Tag Archives: David Copperfield

Upcoming talk: Texts in Place/ Place in Texts symposium at Royal Holloway, 21st May 2015

I’m very much looking to speaking at the symposium Texts in Place/ Place in Texts at Royal Holloway on 21st May 2015, which brings together geographers and literary scholars to discuss their understandings of the relationship between texts and places.

My talk is titled “’The distance is quite imaginary’: locating the nation and the world in Dickens’s David Copperfield” and is drawn from a section of my forthcoming monograph which explores the representation of national and global spaces/places in the Victorian novel. Full abstract as follows:

“It is merely crossing,” said Mr. Micawber, trifling with his eye-glass, “merely crossing. The distance is quite imaginary.”

Mr Micawber’s humorous denial of the distance between Britain and Australia provides a comic strain to the emigration story of Dickens’s David Copperfield (1849–50), but its comedy belies an important point about the representation of place, and especially the national-global politics of representation, in the Victorian novel. In this paper, I will use David Copperfield to think about the representation of place in terms of narrative structure: how much narrative space is afforded to different places, how places are made more or less present through various representational modes, and how structures of nation and world intersect. I will suggest that David Copperfieldprovides an exemplary model of the structural delineation of place in the Victorian novel: a tight yet protracted core of the nation-space is set against an absent, often “imaginary”, world at large. Yet David Copperfield also calls for a closer reading of this structure, and I identify a paralleling of national and global places in the narrative to suggest how we might read for more subtle inferences of global resonances in the spaces of the Victorian novel.

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Dickens and google maps

I’ve been using Google maps in preparing a paper for this weekend’s Dickens Day conference, I’ve been playing around with the “my places” function – I only discovered the other day that you can save places to create different maps. It’s been fun creating maps of the locations in a couple of novels I’m writing about (I’ve just been drawing on print-out maps until now); here are my maps of the places of Bleak House and David Copperfield.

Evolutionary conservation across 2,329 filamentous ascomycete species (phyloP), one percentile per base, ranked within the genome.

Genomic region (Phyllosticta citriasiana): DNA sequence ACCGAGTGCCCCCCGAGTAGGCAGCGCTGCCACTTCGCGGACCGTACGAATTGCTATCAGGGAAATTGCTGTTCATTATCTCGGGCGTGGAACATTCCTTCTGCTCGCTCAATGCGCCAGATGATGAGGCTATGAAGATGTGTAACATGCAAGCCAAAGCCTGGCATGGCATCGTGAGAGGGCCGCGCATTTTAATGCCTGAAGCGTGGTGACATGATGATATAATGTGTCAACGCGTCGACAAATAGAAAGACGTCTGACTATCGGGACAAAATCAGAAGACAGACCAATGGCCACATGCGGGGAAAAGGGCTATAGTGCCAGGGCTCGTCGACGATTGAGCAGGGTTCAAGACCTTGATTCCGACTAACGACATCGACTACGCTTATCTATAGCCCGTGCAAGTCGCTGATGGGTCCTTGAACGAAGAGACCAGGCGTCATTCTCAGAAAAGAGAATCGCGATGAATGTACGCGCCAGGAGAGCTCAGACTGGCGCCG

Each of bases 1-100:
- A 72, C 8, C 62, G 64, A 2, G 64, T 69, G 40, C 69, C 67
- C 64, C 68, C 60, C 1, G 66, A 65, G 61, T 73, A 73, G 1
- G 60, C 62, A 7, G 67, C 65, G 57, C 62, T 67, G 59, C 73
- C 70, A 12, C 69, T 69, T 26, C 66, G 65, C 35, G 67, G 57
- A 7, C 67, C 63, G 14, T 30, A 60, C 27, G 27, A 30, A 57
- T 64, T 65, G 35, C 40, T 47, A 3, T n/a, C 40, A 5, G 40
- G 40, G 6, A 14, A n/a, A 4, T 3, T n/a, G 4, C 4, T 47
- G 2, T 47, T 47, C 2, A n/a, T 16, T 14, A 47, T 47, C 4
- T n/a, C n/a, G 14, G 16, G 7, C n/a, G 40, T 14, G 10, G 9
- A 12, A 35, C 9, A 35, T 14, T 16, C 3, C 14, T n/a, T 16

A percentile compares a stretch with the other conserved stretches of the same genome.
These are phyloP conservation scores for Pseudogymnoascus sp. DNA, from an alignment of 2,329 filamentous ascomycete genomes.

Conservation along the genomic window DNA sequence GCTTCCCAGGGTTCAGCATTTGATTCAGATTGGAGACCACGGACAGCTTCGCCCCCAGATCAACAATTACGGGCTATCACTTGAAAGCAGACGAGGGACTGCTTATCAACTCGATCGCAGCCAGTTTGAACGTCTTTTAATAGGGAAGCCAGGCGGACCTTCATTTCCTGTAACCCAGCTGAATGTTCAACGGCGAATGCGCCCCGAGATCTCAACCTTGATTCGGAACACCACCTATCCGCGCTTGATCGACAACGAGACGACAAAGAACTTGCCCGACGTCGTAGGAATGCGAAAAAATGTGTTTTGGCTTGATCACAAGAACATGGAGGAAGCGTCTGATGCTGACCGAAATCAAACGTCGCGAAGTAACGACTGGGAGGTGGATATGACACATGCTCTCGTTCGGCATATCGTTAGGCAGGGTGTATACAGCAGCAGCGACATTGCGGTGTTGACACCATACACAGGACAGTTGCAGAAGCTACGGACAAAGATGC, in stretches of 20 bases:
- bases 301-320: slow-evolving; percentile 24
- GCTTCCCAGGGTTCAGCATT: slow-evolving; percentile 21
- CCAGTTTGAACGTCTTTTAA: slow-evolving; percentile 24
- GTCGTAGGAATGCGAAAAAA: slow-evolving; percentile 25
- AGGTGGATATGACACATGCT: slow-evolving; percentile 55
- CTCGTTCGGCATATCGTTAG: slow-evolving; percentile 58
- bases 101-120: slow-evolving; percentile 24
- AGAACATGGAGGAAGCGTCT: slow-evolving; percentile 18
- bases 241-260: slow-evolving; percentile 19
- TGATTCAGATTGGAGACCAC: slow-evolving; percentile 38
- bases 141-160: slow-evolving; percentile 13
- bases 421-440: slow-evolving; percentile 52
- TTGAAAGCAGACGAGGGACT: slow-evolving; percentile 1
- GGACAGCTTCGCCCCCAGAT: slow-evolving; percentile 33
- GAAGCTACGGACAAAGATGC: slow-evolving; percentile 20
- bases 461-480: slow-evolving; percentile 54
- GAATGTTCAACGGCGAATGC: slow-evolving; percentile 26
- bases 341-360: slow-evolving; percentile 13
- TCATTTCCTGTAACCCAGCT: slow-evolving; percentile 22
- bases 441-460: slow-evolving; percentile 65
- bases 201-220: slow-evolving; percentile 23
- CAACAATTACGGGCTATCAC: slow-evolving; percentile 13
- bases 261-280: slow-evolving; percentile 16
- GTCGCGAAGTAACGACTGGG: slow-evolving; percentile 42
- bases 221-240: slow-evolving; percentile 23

BH

(Click to enlarge. Yes, my graphics skills need a little work!)

Of course this is just a more hi-tech form of what Morretti does in Atlas of the European Novel, and a starting-point for ideas rather than an end in itself; but it’s nonetheless a useful way for stimulating ideas about location and place in individual novels, and indeed for re-thinking, revising, or even complicating initial readings of place.

In Bleak House, for example, it’s notable that the significant locations fall upon this linear North-South axis: from London, to Bleak House in Hertfordshire, and up again to Chesney Wold in Lincolnshire; and then directly(ish) down to Paris. A brief excursion to Deal breaks this, but predominantly it’s this movement up and down the country that forms the basis of the novel. In David Copperfield, this visualises what I’ve written about before about the tight, restricted geography of the text.

And in Little Dorrit, this is even more noticeable:

LD

London (and the “suburb” Twickenham) is the only English location in the text; this is accompanied by a European narrative, but limiting the text to London locations opens up more questions about the relationship between those two parts of the narrative and how “Englishness” is represented in the text.

I’m not sure yet if I’ll be using these maps in the talk itself as my focus is on the movements between these locations; but as I’m looking at how mobility reshapes the space of the nation, these maps provide a useful and concise visualisations of some of the key ideas I’m presenting. This might also feed in nicely to my teaching on the English C19th novel, where we’re thinking a lot about place and nation, and (as Moretti’s work shows), mapping the places of texts such as Austen’s works provides a useful way into thinking about these ideas for the first time.